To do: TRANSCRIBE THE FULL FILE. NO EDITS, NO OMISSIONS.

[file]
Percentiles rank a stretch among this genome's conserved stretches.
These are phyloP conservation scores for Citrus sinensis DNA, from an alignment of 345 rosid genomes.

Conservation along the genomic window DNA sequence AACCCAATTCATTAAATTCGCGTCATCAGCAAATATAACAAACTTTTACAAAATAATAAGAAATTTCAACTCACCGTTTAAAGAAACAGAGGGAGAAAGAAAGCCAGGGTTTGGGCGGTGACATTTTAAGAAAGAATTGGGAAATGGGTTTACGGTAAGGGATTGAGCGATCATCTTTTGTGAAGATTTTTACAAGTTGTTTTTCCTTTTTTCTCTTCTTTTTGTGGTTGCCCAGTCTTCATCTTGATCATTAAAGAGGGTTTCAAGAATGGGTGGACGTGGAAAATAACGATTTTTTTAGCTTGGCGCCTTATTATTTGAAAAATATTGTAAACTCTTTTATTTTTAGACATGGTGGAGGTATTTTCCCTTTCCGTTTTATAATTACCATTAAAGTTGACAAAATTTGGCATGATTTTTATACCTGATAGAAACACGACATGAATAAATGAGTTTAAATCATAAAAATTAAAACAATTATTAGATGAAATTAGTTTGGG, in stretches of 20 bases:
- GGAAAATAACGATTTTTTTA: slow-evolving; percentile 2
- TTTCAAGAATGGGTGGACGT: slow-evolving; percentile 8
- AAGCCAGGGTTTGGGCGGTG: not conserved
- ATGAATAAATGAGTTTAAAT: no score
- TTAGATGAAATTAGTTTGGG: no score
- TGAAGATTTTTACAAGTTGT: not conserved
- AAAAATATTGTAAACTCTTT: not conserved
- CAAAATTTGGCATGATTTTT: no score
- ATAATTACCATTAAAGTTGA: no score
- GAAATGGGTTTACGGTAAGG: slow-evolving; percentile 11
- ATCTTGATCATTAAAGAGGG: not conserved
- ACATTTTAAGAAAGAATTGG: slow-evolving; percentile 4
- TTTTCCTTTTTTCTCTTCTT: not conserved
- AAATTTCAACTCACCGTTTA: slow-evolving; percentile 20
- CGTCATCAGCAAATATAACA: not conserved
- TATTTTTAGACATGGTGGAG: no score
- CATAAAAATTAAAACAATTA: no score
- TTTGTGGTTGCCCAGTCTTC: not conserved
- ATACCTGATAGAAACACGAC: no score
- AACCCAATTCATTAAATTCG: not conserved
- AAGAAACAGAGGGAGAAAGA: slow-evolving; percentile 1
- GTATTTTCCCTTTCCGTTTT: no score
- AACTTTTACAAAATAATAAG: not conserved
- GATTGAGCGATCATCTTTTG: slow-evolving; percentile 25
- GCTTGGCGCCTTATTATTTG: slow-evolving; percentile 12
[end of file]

Percentiles rank a stretch among this genome's conserved stretches.
These are phyloP conservation scores for Citrus sinensis DNA, from an alignment of 345 rosid genomes.

Conservation along the genomic window DNA sequence AACCCAATTCATTAAATTCGCGTCATCAGCAAATATAACAAACTTTTACAAAATAATAAGAAATTTCAACTCACCGTTTAAAGAAACAGAGGGAGAAAGAAAGCCAGGGTTTGGGCGGTGACATTTTAAGAAAGAATTGGGAAATGGGTTTACGGTAAGGGATTGAGCGATCATCTTTTGTGAAGATTTTTACAAGTTGTTTTTCCTTTTTTCTCTTCTTTTTGTGGTTGCCCAGTCTTCATCTTGATCATTAAAGAGGGTTTCAAGAATGGGTGGACGTGGAAAATAACGATTTTTTTAGCTTGGCGCCTTATTATTTGAAAAATATTGTAAACTCTTTTATTTTTAGACATGGTGGAGGTATTTTCCCTTTCCGTTTTATAATTACCATTAAAGTTGACAAAATTTGGCATGATTTTTATACCTGATAGAAACACGACATGAATAAATGAGTTTAAATCATAAAAATTAAAACAATTATTAGATGAAATTAGTTTGGG, in stretches of 20 bases:
- GGAAAATAACGATTTTTTTA: slow-evolving; percentile 2
- TTTCAAGAATGGGTGGACGT: slow-evolving; percentile 8
- AAGCCAGGGTTTGGGCGGTG: not conserved
- ATGAATAAATGAGTTTAAAT: no score
- TTAGATGAAATTAGTTTGGG: no score
- TGAAGATTTTTACAAGTTGT: not conserved
- AAAAATATTGTAAACTCTTT: not conserved
- CAAAATTTGGCATGATTTTT: no score
- ATAATTACCATTAAAGTTGA: no score
- GAAATGGGTTTACGGTAAGG: slow-evolving; percentile 11
- ATCTTGATCATTAAAGAGGG: not conserved
- ACATTTTAAGAAAGAATTGG: slow-evolving; percentile 4
- TTTTCCTTTTTTCTCTTCTT: not conserved
- AAATTTCAACTCACCGTTTA: slow-evolving; percentile 20
- CGTCATCAGCAAATATAACA: not conserved
- TATTTTTAGACATGGTGGAG: no score
- CATAAAAATTAAAACAATTA: no score
- TTTGTGGTTGCCCAGTCTTC: not conserved
- ATACCTGATAGAAACACGAC: no score
- AACCCAATTCATTAAATTCG: not conserved
- AAGAAACAGAGGGAGAAAGA: slow-evolving; percentile 1
- GTATTTTCCCTTTCCGTTTT: no score
- AACTTTTACAAAATAATAAG: not conserved
- GATTGAGCGATCATCTTTTG: slow-evolving; percentile 25
- GCTTGGCGCCTTATTATTTG: slow-evolving; percentile 12